Donald Trump's golf round: ‘No politics, no business, no money. It was just us talking about golf’
Trump beckons over Clohanes schoolchildren who sang for him at Doonbeg course
US president Donald Trump with schoolchildren in Doonbeg: “Come on, come on, let them up,” he said to the Secret Service agents. Photograph: Abbi Shanahan/Brian Shanahan/Reuters
“Your future employees over there, Mr President,” Joe Russell, the manager of Trump’s Doonbeg resort, told the US president, pointing to the kids gathered behind the 10th hole of the West Clare golf course on Friday.
Speaking to The Irish Times after their round, Russell said Trump “instigated the whole thing”, beckoning the children over with a “come on, come on, let them up” to the Secret Service agents protecting him.
The Doonbeg manager prompted Aideen O’Mahoney, the principal of Clohanes National School who brought the flag-waving children to the course, to get the kids to sing My Lovely Rose of Clare.
“We were all blown away by that,” said Doonbeg’s golf pro Brian Shaw, another of Trump’s playing partners.
“It was breathtaking,” said Brendan Murphy, Doonbeg’s director of membership and the final member of the presidential “four ball”.
Bacon and eggs
Outside of his White House staff, no other people spent as much time with Trump during his Irish visit as these three. They started at 8.45am over a breakfast of bacon and eggs, and finished on the 18th green at 3pm.
“There was no politics, no business, no money . . . It was just us talking about golf,” said Shaw.
The Trump-Russell team beat Shaw and Murphy “3&2” in the third match, sealing victory on the 16th. Russell won it with a four-foot putt. “Well done, partner,” Trump told him.
“Joe Russell and the president put quite a beating on us,” conceded golf pro Shaw.
The most memorable moments of the round had nothing to do with golf, however.
Murphy’s standout moment was Trump getting him to call over Thomas Leyne, an American Vietnam veteran and retired police officer from Boston married to a local woman, who has a house by the 12th hole.
“Even I got emotional,” said the long-time Doonbeg employee of Leyne’s reaction to meeting Trump.
The three players felt several other big statements were made during Trump’s Friday round.
“He could have picked anybody in the world to play golf with – movie stars or professional golfers - and stand up on the first tee to make a big promotion, but he took out three employees,” said Shaw.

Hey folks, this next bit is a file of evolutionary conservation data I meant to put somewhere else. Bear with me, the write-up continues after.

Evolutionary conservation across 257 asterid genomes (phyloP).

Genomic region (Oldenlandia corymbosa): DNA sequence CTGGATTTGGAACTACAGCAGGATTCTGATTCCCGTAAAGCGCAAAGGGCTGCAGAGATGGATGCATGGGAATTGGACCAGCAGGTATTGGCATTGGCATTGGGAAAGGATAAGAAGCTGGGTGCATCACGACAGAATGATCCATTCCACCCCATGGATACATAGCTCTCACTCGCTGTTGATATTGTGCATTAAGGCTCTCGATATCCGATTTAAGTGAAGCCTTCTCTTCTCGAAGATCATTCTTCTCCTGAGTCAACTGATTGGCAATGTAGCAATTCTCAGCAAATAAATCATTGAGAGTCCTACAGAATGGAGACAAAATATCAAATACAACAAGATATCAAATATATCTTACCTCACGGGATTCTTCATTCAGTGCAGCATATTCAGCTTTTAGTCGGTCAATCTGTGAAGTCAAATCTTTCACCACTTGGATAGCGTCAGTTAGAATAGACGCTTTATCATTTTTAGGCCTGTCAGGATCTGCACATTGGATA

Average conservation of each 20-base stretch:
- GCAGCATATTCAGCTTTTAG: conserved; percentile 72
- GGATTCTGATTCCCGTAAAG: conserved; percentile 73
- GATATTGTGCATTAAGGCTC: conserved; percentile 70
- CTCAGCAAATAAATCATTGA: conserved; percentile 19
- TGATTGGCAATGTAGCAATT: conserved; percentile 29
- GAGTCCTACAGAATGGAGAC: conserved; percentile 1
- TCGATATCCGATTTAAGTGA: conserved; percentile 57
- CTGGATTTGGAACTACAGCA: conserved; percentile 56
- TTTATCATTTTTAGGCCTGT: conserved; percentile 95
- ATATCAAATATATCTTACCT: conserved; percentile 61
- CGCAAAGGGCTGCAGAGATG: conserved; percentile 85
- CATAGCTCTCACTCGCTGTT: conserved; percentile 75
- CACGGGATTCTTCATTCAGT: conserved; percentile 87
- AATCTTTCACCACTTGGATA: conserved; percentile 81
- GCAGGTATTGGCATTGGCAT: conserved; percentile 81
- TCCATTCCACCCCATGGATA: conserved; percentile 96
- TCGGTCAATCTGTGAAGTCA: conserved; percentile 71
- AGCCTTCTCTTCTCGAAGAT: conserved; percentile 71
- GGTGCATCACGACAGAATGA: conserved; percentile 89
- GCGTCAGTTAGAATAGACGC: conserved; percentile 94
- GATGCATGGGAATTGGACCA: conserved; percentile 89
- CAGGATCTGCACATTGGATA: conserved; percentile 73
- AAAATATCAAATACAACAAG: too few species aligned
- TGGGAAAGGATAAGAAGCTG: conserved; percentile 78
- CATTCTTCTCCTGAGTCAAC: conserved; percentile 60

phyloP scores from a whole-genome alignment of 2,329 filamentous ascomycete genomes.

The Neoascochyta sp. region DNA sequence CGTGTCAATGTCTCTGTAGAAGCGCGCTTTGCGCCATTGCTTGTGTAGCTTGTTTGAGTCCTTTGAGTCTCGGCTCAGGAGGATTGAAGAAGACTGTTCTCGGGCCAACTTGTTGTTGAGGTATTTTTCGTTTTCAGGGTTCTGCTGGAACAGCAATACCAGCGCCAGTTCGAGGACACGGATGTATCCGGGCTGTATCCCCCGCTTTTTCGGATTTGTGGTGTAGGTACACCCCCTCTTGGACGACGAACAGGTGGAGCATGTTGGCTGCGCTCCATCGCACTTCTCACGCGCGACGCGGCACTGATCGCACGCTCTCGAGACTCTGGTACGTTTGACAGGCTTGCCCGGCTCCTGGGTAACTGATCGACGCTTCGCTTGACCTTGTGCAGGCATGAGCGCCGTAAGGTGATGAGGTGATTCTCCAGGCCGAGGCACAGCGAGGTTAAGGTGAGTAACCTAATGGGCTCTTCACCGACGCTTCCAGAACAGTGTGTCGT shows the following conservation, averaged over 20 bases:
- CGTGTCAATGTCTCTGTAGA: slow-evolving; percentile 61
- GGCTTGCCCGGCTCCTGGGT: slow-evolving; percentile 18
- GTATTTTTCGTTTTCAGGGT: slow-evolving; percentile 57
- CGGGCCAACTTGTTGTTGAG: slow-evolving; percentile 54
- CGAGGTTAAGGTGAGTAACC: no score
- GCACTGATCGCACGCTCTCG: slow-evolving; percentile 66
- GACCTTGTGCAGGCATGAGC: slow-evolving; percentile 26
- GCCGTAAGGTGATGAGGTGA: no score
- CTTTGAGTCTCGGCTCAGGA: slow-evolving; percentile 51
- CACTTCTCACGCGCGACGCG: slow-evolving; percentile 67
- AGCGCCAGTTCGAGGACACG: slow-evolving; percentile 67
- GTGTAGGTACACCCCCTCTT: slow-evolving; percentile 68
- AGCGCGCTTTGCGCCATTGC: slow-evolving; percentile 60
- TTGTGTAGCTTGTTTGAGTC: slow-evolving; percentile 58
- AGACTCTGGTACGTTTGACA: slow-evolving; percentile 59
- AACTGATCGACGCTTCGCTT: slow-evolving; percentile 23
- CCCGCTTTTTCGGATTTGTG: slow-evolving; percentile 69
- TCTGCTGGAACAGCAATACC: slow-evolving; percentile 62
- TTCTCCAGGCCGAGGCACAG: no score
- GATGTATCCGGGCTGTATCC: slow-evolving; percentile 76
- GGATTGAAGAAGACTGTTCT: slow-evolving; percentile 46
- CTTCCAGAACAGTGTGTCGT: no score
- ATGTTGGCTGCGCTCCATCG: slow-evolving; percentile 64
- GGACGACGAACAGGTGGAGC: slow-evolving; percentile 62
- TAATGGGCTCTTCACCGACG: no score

“That statement to everybody working here and in the village means so much.”
Regardless of how some of them might view him or his politics, locals sees Trump’s investment as critical to the economic wellbeing of the area, ensuring grandparents do not lose children and grandchildren to the cities.
“From a family and community point of view, that is extremely important,” said Russell.
Another statement were the images of a sun-drenched west coast of Ireland beamed around the world by Trump’s visit. Some members said relations saw Doonbeg on TV in New Zealand as a result of the trip.
“The advertisement today, that golf course, the ocean – how long would Fáilte Ireland be spending money before they could get that amount of coverage all over the world?” asked Russell.
He said Trump’s visit could be viewed negatively, as the president promoting his golf resort, or positively, sending a postcard around the world.
“You can enjoy it and seize the moment or choose to take the other path. The entire week here has seen people embracing all that is positive,” said Russell.
According to three men, Trump adored the American flags displayed by locals around the course. At one point, he wanted to meet a farmer who had Irish and US flags hosted high on his farm by the 12th hole.
“’Is that guy around?” the US president asked, excitedly.
Trump responded enthusiastically too to the reports of the reception his sons received on their Wednesday night pub crawl through Doonbeg village.
“He loved it,” said Russell, “loved it.”
Doonbeg’s golf course redesigner Martin Hawtree, who has worked with the Trumps for years and joined them for a few holes, said he was worried when Trump found himself in a bunker on the sixth until Trump got out of it in one shot and then complimented him: “Great bunker, Martin.”
“He is the president now but he wasn’t the president in the buggy when I was travelling with him,” he said.
“He’s just Mr Trump, same man.”